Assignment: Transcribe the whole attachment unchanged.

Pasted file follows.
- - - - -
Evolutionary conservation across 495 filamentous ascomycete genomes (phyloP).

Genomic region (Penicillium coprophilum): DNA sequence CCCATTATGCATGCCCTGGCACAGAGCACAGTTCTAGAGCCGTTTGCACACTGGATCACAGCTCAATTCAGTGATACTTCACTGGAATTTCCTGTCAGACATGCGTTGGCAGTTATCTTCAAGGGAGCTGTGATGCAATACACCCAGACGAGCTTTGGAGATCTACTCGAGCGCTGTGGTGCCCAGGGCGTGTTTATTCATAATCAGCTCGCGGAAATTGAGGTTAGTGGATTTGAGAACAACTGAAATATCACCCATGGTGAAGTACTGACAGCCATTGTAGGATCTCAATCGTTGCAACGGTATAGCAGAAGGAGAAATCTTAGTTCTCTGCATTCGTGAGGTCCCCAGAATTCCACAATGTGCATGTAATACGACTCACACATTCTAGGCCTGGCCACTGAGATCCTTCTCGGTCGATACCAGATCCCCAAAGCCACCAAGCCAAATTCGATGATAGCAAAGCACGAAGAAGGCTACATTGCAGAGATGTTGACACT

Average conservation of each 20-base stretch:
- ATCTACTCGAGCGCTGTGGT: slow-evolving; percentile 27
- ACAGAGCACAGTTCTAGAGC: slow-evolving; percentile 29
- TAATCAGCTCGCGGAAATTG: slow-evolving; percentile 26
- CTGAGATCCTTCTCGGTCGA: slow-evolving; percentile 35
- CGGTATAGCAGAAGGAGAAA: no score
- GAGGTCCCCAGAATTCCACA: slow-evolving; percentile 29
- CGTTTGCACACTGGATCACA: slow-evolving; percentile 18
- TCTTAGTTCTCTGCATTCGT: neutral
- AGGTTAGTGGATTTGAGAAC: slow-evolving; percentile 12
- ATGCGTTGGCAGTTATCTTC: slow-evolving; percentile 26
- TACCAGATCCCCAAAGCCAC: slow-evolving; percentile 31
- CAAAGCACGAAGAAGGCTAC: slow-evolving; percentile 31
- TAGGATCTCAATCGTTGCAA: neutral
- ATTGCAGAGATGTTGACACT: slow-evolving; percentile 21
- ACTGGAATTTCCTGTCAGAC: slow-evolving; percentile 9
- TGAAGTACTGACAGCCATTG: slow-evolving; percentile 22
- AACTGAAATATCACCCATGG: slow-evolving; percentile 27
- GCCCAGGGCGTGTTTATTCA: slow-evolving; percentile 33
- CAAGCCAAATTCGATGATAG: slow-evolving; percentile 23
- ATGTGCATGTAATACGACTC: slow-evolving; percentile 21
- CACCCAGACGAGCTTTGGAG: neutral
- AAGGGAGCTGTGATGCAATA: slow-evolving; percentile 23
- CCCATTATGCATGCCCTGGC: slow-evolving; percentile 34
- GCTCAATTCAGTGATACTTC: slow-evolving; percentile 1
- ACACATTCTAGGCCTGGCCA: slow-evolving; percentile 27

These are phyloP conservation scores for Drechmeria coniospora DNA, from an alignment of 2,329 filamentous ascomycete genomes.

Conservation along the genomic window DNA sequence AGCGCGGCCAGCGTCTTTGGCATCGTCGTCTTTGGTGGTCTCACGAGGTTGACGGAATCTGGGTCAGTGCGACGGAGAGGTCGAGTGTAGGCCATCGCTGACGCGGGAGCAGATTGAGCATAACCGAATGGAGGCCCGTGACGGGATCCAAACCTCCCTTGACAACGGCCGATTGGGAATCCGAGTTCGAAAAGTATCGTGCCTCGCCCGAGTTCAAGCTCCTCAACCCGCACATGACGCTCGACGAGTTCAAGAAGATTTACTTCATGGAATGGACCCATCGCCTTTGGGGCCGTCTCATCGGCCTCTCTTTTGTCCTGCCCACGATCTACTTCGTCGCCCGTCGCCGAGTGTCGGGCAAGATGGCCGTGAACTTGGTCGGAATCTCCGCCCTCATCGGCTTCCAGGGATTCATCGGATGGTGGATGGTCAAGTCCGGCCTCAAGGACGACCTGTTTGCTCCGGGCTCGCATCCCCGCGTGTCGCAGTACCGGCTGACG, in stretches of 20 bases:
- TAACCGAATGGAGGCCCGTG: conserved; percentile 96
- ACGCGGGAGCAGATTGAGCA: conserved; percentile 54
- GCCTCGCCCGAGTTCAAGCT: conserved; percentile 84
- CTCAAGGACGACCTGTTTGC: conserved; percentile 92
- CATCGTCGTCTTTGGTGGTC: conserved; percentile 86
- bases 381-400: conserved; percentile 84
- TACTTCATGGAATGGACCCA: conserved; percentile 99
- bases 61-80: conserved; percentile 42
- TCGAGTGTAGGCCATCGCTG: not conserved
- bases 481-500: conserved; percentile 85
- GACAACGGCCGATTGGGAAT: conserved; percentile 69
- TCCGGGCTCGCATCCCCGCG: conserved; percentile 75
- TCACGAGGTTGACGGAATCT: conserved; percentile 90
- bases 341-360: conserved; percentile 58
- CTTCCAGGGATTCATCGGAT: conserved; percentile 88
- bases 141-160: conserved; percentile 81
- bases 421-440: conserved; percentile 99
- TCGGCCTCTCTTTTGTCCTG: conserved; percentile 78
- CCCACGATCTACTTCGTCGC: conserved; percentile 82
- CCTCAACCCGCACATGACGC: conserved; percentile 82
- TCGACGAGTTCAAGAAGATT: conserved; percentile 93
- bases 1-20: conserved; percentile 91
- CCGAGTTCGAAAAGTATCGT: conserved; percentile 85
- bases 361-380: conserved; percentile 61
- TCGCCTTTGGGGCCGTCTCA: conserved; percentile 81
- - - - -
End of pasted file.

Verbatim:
Evolutionary conservation across 495 filamentous ascomycete genomes (phyloP).

Genomic region (Penicillium coprophilum): DNA sequence CCCATTATGCATGCCCTGGCACAGAGCACAGTTCTAGAGCCGTTTGCACACTGGATCACAGCTCAATTCAGTGATACTTCACTGGAATTTCCTGTCAGACATGCGTTGGCAGTTATCTTCAAGGGAGCTGTGATGCAATACACCCAGACGAGCTTTGGAGATCTACTCGAGCGCTGTGGTGCCCAGGGCGTGTTTATTCATAATCAGCTCGCGGAAATTGAGGTTAGTGGATTTGAGAACAACTGAAATATCACCCATGGTGAAGTACTGACAGCCATTGTAGGATCTCAATCGTTGCAACGGTATAGCAGAAGGAGAAATCTTAGTTCTCTGCATTCGTGAGGTCCCCAGAATTCCACAATGTGCATGTAATACGACTCACACATTCTAGGCCTGGCCACTGAGATCCTTCTCGGTCGATACCAGATCCCCAAAGCCACCAAGCCAAATTCGATGATAGCAAAGCACGAAGAAGGCTACATTGCAGAGATGTTGACACT

Average conservation of each 20-base stretch:
- ATCTACTCGAGCGCTGTGGT: slow-evolving; percentile 27
- ACAGAGCACAGTTCTAGAGC: slow-evolving; percentile 29
- TAATCAGCTCGCGGAAATTG: slow-evolving; percentile 26
- CTGAGATCCTTCTCGGTCGA: slow-evolving; percentile 35
- CGGTATAGCAGAAGGAGAAA: no score
- GAGGTCCCCAGAATTCCACA: slow-evolving; percentile 29
- CGTTTGCACACTGGATCACA: slow-evolving; percentile 18
- TCTTAGTTCTCTGCATTCGT: neutral
- AGGTTAGTGGATTTGAGAAC: slow-evolving; percentile 12
- ATGCGTTGGCAGTTATCTTC: slow-evolving; percentile 26
- TACCAGATCCCCAAAGCCAC: slow-evolving; percentile 31
- CAAAGCACGAAGAAGGCTAC: slow-evolving; percentile 31
- TAGGATCTCAATCGTTGCAA: neutral
- ATTGCAGAGATGTTGACACT: slow-evolving; percentile 21
- ACTGGAATTTCCTGTCAGAC: slow-evolving; percentile 9
- TGAAGTACTGACAGCCATTG: slow-evolving; percentile 22
- AACTGAAATATCACCCATGG: slow-evolving; percentile 27
- GCCCAGGGCGTGTTTATTCA: slow-evolving; percentile 33
- CAAGCCAAATTCGATGATAG: slow-evolving; percentile 23
- ATGTGCATGTAATACGACTC: slow-evolving; percentile 21
- CACCCAGACGAGCTTTGGAG: neutral
- AAGGGAGCTGTGATGCAATA: slow-evolving; percentile 23
- CCCATTATGCATGCCCTGGC: slow-evolving; percentile 34
- GCTCAATTCAGTGATACTTC: slow-evolving; percentile 1
- ACACATTCTAGGCCTGGCCA: slow-evolving; percentile 27

These are phyloP conservation scores for Drechmeria coniospora DNA, from an alignment of 2,329 filamentous ascomycete genomes.

Conservation along the genomic window DNA sequence AGCGCGGCCAGCGTCTTTGGCATCGTCGTCTTTGGTGGTCTCACGAGGTTGACGGAATCTGGGTCAGTGCGACGGAGAGGTCGAGTGTAGGCCATCGCTGACGCGGGAGCAGATTGAGCATAACCGAATGGAGGCCCGTGACGGGATCCAAACCTCCCTTGACAACGGCCGATTGGGAATCCGAGTTCGAAAAGTATCGTGCCTCGCCCGAGTTCAAGCTCCTCAACCCGCACATGACGCTCGACGAGTTCAAGAAGATTTACTTCATGGAATGGACCCATCGCCTTTGGGGCCGTCTCATCGGCCTCTCTTTTGTCCTGCCCACGATCTACTTCGTCGCCCGTCGCCGAGTGTCGGGCAAGATGGCCGTGAACTTGGTCGGAATCTCCGCCCTCATCGGCTTCCAGGGATTCATCGGATGGTGGATGGTCAAGTCCGGCCTCAAGGACGACCTGTTTGCTCCGGGCTCGCATCCCCGCGTGTCGCAGTACCGGCTGACG, in stretches of 20 bases:
- TAACCGAATGGAGGCCCGTG: conserved; percentile 96
- ACGCGGGAGCAGATTGAGCA: conserved; percentile 54
- GCCTCGCCCGAGTTCAAGCT: conserved; percentile 84
- CTCAAGGACGACCTGTTTGC: conserved; percentile 92
- CATCGTCGTCTTTGGTGGTC: conserved; percentile 86
- bases 381-400: conserved; percentile 84
- TACTTCATGGAATGGACCCA: conserved; percentile 99
- bases 61-80: conserved; percentile 42
- TCGAGTGTAGGCCATCGCTG: not conserved
- bases 481-500: conserved; percentile 85
- GACAACGGCCGATTGGGAAT: conserved; percentile 69
- TCCGGGCTCGCATCCCCGCG: conserved; percentile 75
- TCACGAGGTTGACGGAATCT: conserved; percentile 90
- bases 341-360: conserved; percentile 58
- CTTCCAGGGATTCATCGGAT: conserved; percentile 88
- bases 141-160: conserved; percentile 81
- bases 421-440: conserved; percentile 99
- TCGGCCTCTCTTTTGTCCTG: conserved; percentile 78
- CCCACGATCTACTTCGTCGC: conserved; percentile 82
- CCTCAACCCGCACATGACGC: conserved; percentile 82
- TCGACGAGTTCAAGAAGATT: conserved; percentile 93
- bases 1-20: conserved; percentile 91
- CCGAGTTCGAAAAGTATCGT: conserved; percentile 85
- bases 361-380: conserved; percentile 61
- TCGCCTTTGGGGCCGTCTCA: conserved; percentile 81